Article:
Phil Castle, The Business Times
Mesa County offers an attractive place in which to do business with comparably inexpensive electricity and water, a lower cost of living and eager work force, according to an executive involved in site selection.
It’s a matter of communicating that message in the right way to the right industries, said John Frank, a senior vice president with CH2M Hill. “Leveraging your strengths is going to be key.”
Frank offered his assessment on Mesa County as a potential site for businesses as part of his keynote presentation at the annual meeting of the Grand Junction Economic Partnership. The nonprofit group promotes job creation through business attraction and expansion.
Frank serves as senior vice president of industrial and advanced technology for CH2M Hill. The Denver-based company offers a wide range of design, construction and management services for government and private-sector clients worldwide. The company has annual gross revenues of more than $6 billion and a staff of more than 26,000. Frank has been involved in multiple site selection programs as well as site and community development, financial analysis and incentive package creation.
Frank conducted research on Mesa County and personally spent several days in the area. “The bottom line: I’ve been impressed with this area and community,” he said.
While various incentives are one factor business executives consider in deciding where to locate a company or its operations, many other quantitative and qualitative factors are involved and could be even more important, he said.
It’s important in promoting economic development and recruiting businesses to think like a chief executive officer in analyzing ahead of time the calculations involved in a site selection and what a specific business needs, he said.
For many industry sectors and individual businesses, the cost of electricity is among the most important factors in site selection, Frank said. Mesa County has an advantage in that its electric rates are about half those charged on the Front Range and there’s capacity for increased use, he said. “That’s a real upside.”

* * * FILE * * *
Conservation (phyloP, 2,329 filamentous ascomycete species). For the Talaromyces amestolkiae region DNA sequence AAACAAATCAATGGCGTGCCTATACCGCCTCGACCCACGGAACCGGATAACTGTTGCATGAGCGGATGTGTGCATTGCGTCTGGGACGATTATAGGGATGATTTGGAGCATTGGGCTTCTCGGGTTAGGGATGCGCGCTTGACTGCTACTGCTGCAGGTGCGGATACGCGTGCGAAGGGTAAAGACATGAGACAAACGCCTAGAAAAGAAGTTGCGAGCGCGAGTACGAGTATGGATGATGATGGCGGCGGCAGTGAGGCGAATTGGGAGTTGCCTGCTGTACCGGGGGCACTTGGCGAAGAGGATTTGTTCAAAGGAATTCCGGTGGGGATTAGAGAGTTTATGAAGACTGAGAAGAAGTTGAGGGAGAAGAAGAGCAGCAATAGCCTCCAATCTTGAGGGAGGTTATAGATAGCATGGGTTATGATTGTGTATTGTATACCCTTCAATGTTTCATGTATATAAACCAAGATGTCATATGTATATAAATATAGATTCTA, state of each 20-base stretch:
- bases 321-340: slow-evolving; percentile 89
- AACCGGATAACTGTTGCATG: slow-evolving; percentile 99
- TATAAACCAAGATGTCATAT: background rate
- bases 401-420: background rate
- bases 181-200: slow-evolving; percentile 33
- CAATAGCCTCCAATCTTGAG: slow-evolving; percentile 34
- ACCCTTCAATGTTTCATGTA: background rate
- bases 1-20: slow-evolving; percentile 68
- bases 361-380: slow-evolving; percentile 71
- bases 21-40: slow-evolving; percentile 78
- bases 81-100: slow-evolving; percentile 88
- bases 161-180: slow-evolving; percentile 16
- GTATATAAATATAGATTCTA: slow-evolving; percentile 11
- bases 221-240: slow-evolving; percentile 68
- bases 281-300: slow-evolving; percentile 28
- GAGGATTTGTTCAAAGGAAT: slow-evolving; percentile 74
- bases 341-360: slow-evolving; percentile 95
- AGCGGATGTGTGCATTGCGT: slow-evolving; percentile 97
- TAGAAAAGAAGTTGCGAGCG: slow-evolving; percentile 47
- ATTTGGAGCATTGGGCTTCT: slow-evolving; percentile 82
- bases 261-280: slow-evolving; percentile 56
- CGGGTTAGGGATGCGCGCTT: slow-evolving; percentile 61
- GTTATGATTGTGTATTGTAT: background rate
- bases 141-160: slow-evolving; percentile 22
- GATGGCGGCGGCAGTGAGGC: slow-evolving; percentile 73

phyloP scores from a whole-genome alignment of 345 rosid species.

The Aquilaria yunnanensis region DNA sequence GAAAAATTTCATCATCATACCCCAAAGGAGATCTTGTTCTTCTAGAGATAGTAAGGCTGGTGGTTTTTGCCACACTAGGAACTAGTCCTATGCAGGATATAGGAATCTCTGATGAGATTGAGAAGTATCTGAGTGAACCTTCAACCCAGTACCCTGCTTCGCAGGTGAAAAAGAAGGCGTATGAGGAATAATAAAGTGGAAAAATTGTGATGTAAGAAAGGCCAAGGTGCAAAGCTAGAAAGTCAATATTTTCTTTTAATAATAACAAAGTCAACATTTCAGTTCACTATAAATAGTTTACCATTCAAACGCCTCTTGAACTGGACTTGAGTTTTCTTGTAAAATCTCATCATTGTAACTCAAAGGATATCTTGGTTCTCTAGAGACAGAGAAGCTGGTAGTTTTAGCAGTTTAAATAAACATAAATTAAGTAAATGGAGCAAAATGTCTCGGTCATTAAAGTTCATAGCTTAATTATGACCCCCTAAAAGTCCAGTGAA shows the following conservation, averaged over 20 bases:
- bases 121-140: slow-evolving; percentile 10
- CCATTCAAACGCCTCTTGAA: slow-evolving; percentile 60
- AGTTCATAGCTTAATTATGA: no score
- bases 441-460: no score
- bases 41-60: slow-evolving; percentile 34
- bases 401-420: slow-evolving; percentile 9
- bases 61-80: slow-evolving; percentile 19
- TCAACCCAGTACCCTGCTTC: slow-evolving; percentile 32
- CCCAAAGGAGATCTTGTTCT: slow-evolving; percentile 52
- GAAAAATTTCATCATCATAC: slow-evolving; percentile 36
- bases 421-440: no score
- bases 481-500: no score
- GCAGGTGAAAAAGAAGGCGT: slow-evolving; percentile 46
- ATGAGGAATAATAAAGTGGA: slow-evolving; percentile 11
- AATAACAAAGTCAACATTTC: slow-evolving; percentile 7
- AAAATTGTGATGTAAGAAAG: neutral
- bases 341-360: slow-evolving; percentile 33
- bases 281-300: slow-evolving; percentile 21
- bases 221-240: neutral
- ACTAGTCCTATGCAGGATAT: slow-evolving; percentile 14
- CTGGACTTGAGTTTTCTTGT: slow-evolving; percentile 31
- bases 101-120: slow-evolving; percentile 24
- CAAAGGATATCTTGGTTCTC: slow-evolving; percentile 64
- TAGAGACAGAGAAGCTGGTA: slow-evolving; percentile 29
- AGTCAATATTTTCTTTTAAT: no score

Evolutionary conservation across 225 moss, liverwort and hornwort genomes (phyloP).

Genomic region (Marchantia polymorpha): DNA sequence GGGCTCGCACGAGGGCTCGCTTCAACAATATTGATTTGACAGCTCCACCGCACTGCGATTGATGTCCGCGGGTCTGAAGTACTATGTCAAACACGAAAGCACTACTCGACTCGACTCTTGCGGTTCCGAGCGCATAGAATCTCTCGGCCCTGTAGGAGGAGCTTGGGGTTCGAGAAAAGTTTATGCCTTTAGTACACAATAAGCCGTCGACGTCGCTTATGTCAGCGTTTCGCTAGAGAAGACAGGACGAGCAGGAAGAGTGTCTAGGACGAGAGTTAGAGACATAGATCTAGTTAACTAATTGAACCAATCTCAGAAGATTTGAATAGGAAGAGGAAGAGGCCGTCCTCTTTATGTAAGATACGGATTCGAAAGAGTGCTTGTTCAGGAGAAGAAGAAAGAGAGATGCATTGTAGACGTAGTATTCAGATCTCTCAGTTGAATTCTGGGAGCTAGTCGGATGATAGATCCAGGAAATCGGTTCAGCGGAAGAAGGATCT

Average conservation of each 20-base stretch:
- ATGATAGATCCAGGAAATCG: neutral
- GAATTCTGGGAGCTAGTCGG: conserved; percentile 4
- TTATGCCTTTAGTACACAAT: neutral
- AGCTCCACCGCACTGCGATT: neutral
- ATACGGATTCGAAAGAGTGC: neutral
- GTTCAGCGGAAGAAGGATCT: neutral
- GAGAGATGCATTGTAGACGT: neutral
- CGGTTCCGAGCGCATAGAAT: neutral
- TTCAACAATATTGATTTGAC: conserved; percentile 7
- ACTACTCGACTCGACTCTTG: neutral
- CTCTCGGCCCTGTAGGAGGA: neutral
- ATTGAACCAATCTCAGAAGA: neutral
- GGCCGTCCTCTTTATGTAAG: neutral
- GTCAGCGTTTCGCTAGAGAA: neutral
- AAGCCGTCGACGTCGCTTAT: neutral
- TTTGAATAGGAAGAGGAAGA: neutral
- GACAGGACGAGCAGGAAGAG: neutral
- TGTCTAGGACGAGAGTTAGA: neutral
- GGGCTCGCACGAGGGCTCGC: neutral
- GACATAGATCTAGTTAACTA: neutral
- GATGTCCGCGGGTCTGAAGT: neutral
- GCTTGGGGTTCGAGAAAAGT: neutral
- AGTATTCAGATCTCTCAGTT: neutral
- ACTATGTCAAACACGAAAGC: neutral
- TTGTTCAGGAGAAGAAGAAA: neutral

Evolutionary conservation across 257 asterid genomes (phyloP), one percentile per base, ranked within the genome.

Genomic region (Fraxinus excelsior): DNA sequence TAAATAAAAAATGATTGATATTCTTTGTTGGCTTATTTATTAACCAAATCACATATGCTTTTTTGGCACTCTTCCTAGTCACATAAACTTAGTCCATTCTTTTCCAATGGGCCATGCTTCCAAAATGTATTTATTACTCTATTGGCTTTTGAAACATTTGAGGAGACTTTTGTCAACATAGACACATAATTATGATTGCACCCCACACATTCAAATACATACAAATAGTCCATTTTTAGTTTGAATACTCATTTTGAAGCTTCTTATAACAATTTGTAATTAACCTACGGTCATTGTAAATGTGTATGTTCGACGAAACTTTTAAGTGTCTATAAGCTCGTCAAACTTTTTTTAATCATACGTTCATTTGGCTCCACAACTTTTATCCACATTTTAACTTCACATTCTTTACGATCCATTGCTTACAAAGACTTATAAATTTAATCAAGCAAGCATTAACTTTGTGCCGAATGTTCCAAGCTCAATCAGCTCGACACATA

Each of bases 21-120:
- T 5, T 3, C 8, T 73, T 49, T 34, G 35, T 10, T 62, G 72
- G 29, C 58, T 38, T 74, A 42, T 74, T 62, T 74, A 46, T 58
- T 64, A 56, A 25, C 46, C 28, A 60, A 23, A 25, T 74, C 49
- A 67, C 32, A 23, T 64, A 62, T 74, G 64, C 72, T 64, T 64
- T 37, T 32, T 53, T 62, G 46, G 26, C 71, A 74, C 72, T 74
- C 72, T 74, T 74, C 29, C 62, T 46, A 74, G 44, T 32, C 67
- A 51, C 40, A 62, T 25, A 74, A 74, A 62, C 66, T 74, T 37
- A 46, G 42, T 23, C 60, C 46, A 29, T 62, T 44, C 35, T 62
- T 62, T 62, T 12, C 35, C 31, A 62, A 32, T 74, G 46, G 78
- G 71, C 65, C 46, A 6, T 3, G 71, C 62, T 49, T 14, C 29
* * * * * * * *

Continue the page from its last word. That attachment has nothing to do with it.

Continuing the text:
Water and taxes also are comparably less expensive in Mesa County, he said, as is the cost of living.
While he said he personally encountered mostly workers in the services sectors, Frank said the Mesa County labor force appears to be a productive one. “I was impressed with the young, eager work force.”
In recruiting businesses and assisting with site selection, Frank said its important a community works together through a single entity, like GJEP, rather than presenting multiple offers from multiple groups. “You want to have that single voice.”
A group also must be responsive in providing the information a potential business needs in the format it requests, he added.
While nearly every community touts it’s good weather, a place like Mesa County has a legitimate advantage in promoting an area with abundant sunshine that can power solar systems and lower insurance rates that reflect the decreased probability of such natural disasters as earthquakes and tornadoes, Frank said.
It’s important, too, that communities don’t overpromise what they can offer or employ bait-and-switch tactics, he said.
The competition to recruit new businesses has become global, Frank said. But at the same time, many foreign companies are looking for opportunities in the United States.
And even small communities can attract big operations, he added. He cited as an example the announcement Tesla Motors will open a $5 billion facility billed as a “gigafactory” to manufacture electric car batteries in Sparks, Nev., a city of about 90,000.
“Small communities have the ability to hit the home run,” Frank said.
Frank praised the marketing efforts of GJEP, in particular an effort that resulted in a 36-page spread about Mesa County in an issue of the US Airways in-flight magazine earlier this year.
In deciding which industries to target, the potential for bringing high-paying jobs to an area and creating additional indirect jobs is important, Frank said. Advanced manufacturers not only pay high salaries but also tend to create indirect jobs, he said. “That has a huge ripple effect.”